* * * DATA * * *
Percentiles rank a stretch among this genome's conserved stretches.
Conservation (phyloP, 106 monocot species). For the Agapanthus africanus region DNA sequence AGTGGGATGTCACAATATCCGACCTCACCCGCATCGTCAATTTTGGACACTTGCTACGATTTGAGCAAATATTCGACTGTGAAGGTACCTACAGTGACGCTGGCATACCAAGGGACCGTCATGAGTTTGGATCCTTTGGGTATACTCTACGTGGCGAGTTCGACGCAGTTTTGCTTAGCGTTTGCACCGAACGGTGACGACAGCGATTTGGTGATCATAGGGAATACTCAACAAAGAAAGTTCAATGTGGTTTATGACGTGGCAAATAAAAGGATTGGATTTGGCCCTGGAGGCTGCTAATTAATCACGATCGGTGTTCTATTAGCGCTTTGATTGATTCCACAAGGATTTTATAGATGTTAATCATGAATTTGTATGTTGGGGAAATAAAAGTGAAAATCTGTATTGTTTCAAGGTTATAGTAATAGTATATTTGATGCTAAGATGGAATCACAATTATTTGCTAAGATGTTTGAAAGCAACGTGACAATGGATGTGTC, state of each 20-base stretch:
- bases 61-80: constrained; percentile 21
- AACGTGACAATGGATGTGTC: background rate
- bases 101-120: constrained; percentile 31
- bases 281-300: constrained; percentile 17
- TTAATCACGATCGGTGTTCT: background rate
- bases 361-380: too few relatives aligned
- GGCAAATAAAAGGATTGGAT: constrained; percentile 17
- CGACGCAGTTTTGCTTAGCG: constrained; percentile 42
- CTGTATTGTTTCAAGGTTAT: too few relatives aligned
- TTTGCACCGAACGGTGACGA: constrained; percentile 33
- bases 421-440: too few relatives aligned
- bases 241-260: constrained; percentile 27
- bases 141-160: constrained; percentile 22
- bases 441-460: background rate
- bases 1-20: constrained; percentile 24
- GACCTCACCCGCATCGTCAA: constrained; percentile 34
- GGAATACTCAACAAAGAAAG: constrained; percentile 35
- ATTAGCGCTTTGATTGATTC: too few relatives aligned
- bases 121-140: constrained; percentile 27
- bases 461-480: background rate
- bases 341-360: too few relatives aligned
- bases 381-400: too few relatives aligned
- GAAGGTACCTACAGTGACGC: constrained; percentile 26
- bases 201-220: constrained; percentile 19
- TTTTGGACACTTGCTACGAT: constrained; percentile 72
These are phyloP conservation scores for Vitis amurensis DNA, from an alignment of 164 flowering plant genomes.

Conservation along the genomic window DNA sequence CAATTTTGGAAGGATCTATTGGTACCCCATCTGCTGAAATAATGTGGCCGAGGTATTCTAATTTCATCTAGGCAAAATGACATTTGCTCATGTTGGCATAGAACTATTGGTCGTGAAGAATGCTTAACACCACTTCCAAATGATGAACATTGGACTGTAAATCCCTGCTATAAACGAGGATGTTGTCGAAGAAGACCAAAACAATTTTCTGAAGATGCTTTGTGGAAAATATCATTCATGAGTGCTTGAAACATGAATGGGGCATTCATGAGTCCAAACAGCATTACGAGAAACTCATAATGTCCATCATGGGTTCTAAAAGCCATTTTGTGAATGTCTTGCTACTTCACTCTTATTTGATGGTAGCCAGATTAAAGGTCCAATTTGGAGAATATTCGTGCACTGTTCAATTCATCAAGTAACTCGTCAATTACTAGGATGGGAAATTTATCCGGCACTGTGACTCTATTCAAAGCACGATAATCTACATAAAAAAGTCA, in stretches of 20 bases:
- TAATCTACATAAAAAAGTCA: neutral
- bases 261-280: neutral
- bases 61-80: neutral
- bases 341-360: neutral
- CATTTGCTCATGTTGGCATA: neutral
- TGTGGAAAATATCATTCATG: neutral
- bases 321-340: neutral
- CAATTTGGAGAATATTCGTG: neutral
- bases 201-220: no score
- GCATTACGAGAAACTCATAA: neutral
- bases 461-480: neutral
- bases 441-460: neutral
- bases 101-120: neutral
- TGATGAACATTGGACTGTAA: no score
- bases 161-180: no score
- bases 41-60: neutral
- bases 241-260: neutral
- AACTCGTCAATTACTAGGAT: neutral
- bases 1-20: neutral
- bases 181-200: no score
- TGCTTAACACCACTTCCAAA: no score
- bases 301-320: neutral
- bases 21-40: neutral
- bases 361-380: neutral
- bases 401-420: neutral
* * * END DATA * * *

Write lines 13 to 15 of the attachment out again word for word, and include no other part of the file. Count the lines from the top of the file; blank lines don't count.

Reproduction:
- bases 421-440: too few relatives aligned
- bases 241-260: constrained; percentile 27
- bases 141-160: constrained; percentile 22